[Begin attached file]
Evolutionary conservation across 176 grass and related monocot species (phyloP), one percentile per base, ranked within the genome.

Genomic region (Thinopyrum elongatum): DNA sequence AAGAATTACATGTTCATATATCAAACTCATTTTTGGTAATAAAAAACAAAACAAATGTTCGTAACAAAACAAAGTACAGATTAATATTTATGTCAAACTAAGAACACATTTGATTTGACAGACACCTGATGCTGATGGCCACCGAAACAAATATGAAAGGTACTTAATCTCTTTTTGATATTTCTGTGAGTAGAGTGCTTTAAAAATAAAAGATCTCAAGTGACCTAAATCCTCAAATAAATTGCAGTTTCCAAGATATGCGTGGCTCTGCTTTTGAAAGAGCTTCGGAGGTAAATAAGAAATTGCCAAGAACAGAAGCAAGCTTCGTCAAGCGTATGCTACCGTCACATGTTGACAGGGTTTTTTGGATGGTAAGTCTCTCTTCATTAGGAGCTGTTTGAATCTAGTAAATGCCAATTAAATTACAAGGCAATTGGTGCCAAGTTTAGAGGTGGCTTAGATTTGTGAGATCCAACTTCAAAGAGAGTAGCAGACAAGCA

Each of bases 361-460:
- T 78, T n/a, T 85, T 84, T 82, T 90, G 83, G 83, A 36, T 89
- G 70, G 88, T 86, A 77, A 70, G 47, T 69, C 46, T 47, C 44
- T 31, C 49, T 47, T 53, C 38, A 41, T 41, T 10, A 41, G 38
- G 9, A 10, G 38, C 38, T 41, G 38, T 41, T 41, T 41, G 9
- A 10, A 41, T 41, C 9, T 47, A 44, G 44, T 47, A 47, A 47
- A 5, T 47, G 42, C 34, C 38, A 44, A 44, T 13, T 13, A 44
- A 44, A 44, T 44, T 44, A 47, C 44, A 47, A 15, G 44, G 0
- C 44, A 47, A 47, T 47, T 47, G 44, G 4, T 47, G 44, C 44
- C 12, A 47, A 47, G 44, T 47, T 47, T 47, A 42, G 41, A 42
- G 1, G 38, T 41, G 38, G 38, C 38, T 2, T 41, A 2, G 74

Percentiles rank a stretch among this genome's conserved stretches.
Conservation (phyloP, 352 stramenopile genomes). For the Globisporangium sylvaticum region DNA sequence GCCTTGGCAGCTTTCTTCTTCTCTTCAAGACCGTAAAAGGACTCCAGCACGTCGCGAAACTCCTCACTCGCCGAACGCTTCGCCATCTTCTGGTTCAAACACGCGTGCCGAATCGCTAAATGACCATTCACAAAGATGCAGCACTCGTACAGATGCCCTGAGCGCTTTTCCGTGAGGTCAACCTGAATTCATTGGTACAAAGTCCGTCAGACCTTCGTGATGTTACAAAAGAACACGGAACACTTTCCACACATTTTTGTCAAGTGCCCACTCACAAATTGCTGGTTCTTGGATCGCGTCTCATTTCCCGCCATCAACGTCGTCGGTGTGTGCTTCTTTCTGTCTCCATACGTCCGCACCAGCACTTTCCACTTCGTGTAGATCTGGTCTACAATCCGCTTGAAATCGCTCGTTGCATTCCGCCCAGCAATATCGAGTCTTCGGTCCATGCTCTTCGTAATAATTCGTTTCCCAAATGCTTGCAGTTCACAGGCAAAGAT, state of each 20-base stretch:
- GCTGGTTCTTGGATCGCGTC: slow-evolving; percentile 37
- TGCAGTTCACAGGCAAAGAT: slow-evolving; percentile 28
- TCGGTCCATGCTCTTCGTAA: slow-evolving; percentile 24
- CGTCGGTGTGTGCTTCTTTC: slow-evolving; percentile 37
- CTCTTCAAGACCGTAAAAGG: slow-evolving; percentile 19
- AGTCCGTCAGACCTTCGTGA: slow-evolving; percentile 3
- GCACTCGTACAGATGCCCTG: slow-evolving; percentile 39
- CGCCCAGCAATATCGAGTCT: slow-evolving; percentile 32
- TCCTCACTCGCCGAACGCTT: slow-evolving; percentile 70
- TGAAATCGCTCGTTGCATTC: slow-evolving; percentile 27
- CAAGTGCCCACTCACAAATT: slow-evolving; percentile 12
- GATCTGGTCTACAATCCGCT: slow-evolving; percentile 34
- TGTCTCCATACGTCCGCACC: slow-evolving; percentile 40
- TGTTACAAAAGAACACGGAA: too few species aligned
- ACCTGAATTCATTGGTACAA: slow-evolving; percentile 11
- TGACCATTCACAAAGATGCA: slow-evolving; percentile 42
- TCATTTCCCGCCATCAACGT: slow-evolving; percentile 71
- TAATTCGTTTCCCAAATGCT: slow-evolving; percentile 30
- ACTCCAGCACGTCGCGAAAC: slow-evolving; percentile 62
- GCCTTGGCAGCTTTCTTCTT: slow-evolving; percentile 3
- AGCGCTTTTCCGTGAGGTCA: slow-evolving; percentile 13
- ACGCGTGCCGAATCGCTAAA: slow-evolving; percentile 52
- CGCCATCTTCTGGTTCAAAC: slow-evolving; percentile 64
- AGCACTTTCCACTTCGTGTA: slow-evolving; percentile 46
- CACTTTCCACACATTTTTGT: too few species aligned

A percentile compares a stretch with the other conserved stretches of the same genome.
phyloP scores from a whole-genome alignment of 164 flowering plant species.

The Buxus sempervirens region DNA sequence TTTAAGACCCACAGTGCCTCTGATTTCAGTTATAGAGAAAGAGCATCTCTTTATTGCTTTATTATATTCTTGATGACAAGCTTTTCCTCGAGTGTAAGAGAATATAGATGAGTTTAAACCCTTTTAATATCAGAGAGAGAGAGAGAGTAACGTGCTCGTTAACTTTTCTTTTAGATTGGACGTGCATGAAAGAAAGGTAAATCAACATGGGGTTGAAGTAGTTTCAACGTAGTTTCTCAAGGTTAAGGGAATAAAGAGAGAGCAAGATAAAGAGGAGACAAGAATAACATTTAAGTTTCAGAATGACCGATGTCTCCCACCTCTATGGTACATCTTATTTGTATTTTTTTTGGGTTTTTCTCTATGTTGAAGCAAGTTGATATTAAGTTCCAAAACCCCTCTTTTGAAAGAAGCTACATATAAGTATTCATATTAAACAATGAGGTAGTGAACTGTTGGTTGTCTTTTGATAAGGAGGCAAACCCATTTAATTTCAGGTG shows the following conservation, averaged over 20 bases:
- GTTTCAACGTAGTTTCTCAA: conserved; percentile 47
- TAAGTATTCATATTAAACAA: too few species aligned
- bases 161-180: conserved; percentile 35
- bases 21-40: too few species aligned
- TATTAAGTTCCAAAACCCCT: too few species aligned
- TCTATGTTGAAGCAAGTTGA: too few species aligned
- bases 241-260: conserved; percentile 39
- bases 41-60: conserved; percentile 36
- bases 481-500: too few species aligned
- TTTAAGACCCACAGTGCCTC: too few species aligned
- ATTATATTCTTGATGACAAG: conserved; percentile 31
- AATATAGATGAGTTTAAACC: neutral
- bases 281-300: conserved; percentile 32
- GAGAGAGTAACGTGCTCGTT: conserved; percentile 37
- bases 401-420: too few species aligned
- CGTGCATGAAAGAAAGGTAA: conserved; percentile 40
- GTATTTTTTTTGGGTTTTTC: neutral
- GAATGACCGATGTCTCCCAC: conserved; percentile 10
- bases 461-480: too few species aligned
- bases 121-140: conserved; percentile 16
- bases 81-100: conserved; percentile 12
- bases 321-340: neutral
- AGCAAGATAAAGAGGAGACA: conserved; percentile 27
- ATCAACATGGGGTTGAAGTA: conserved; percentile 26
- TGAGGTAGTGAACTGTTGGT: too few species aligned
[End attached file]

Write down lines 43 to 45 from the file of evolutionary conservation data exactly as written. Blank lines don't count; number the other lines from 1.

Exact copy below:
The Buxus sempervirens region DNA sequence TTTAAGACCCACAGTGCCTCTGATTTCAGTTATAGAGAAAGAGCATCTCTTTATTGCTTTATTATATTCTTGATGACAAGCTTTTCCTCGAGTGTAAGAGAATATAGATGAGTTTAAACCCTTTTAATATCAGAGAGAGAGAGAGAGTAACGTGCTCGTTAACTTTTCTTTTAGATTGGACGTGCATGAAAGAAAGGTAAATCAACATGGGGTTGAAGTAGTTTCAACGTAGTTTCTCAAGGTTAAGGGAATAAAGAGAGAGCAAGATAAAGAGGAGACAAGAATAACATTTAAGTTTCAGAATGACCGATGTCTCCCACCTCTATGGTACATCTTATTTGTATTTTTTTTGGGTTTTTCTCTATGTTGAAGCAAGTTGATATTAAGTTCCAAAACCCCTCTTTTGAAAGAAGCTACATATAAGTATTCATATTAAACAATGAGGTAGTGAACTGTTGGTTGTCTTTTGATAAGGAGGCAAACCCATTTAATTTCAGGTG shows the following conservation, averaged over 20 bases:
- GTTTCAACGTAGTTTCTCAA: conserved; percentile 47
- TAAGTATTCATATTAAACAA: too few species aligned